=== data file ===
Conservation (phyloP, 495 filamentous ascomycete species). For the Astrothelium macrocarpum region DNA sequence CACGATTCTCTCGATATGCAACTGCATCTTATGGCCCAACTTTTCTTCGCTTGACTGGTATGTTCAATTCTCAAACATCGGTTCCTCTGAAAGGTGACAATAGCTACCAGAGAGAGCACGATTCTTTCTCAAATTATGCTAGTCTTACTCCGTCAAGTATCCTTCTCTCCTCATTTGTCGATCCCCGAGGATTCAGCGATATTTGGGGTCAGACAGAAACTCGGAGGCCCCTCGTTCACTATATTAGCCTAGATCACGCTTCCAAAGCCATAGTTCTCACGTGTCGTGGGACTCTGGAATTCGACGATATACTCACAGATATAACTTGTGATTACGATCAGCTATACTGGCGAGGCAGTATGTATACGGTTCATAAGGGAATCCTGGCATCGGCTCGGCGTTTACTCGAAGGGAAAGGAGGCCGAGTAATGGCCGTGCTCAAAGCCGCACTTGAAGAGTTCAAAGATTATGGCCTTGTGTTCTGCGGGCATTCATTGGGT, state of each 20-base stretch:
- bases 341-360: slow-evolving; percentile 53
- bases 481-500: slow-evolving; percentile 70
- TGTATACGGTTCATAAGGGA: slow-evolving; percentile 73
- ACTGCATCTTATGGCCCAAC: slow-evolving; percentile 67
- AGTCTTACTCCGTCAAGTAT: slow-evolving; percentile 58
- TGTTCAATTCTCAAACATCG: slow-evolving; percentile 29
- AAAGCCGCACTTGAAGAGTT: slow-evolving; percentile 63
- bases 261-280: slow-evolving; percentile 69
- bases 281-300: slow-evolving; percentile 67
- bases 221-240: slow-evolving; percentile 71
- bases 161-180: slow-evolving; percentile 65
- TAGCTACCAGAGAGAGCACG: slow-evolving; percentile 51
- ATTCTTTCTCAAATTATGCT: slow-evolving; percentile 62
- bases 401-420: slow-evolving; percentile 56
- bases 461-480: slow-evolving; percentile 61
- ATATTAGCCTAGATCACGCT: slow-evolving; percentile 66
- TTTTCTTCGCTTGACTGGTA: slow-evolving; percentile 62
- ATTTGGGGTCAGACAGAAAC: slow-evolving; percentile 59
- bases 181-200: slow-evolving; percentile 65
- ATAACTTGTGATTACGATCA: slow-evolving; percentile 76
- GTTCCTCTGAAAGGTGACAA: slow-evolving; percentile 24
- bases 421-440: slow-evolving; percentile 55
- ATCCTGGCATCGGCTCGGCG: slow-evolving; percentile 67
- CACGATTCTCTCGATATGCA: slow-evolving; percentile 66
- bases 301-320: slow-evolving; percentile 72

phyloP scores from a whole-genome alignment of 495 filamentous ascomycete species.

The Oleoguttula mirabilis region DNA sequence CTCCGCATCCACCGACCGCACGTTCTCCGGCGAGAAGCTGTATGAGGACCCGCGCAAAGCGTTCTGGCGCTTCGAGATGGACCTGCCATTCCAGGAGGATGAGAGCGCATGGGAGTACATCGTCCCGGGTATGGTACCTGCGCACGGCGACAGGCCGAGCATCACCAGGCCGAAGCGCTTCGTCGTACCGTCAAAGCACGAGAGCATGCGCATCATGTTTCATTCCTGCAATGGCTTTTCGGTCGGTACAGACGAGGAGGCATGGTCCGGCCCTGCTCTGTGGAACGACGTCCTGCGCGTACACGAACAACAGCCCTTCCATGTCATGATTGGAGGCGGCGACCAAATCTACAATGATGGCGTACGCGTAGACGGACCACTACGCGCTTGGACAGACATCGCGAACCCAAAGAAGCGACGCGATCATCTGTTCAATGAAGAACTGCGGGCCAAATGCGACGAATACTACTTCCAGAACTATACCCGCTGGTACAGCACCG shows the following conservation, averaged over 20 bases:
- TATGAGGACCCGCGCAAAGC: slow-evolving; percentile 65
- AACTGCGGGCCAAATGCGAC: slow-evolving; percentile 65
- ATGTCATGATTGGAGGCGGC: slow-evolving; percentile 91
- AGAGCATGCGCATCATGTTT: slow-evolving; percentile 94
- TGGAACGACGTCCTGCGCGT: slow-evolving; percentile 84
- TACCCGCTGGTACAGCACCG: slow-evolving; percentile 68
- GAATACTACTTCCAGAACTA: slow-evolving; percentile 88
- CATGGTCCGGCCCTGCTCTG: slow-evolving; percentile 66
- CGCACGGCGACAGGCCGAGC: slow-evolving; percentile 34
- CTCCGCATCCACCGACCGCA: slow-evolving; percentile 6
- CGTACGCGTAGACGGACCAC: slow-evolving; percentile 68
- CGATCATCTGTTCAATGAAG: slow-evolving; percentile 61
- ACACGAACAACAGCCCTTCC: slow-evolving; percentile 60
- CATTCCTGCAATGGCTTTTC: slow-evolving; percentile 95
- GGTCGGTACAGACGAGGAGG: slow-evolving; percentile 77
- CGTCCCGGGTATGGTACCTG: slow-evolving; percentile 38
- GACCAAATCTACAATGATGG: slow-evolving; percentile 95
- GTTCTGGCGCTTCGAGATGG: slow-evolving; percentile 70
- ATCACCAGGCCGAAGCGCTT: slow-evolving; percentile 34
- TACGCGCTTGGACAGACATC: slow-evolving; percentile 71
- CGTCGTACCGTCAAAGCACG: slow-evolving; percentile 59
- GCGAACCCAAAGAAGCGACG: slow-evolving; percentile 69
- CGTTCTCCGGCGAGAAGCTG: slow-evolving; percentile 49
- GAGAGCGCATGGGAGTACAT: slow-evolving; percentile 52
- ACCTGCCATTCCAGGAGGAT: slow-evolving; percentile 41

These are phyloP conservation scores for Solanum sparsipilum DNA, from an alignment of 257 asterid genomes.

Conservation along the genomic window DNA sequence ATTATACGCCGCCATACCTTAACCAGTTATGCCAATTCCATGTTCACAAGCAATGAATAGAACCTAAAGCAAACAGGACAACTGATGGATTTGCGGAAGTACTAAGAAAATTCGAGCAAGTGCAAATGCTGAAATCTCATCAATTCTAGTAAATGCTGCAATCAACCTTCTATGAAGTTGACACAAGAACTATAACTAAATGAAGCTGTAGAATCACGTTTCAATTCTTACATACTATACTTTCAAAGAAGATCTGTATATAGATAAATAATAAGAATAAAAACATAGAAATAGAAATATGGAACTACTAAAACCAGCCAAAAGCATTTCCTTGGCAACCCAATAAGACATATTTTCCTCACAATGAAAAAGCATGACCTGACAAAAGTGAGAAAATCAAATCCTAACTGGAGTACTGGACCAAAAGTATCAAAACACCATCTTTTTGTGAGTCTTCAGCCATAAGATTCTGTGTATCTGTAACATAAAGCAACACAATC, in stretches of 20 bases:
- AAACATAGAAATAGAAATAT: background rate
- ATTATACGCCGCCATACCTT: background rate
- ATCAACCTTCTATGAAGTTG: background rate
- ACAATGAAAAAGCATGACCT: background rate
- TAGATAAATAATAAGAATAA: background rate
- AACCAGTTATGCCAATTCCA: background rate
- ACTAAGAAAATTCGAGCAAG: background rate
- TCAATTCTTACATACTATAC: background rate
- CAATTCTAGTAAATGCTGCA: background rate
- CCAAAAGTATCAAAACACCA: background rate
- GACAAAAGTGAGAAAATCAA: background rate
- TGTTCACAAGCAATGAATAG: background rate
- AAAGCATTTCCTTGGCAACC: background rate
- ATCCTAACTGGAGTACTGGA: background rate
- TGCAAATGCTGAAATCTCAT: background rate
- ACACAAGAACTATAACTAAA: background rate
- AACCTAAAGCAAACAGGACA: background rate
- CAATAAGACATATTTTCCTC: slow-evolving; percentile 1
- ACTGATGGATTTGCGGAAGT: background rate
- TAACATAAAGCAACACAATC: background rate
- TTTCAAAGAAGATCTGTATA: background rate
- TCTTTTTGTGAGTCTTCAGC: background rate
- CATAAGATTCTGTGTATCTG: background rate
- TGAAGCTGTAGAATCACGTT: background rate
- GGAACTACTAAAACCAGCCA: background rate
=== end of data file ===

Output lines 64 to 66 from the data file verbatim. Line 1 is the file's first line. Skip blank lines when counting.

- CAATTCTAGTAAATGCTGCA: background rate
- CCAAAAGTATCAAAACACCA: background rate
- GACAAAAGTGAGAAAATCAA: background rate